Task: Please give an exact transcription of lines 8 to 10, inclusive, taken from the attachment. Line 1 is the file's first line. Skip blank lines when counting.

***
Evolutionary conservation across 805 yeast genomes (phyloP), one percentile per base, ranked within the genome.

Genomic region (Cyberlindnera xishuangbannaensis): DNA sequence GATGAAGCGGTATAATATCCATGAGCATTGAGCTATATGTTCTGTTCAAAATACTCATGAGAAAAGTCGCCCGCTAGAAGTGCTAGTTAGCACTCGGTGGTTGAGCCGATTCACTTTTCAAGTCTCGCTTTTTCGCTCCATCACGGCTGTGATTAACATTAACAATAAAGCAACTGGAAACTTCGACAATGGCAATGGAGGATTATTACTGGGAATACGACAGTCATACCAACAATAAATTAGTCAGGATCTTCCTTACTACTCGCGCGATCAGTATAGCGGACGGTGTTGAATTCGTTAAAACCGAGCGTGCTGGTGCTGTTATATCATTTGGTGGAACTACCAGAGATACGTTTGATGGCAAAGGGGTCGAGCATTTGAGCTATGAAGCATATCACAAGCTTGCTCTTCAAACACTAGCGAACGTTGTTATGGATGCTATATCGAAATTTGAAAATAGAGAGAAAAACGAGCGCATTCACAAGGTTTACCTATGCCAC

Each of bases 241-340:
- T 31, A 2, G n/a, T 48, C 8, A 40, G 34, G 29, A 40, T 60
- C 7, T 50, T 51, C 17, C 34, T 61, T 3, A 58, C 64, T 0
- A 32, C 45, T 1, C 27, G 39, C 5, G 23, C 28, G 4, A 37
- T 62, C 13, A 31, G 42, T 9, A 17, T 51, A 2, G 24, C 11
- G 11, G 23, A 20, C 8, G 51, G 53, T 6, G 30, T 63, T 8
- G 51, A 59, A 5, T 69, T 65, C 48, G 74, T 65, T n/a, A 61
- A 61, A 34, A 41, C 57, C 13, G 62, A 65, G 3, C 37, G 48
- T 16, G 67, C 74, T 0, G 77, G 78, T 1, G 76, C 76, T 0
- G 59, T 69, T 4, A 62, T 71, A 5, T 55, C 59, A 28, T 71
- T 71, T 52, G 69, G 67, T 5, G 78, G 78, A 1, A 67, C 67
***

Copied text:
- G 11, G 23, A 20, C 8, G 51, G 53, T 6, G 30, T 63, T 8
- G 51, A 59, A 5, T 69, T 65, C 48, G 74, T 65, T n/a, A 61
- A 61, A 34, A 41, C 57, C 13, G 62, A 65, G 3, C 37, G 48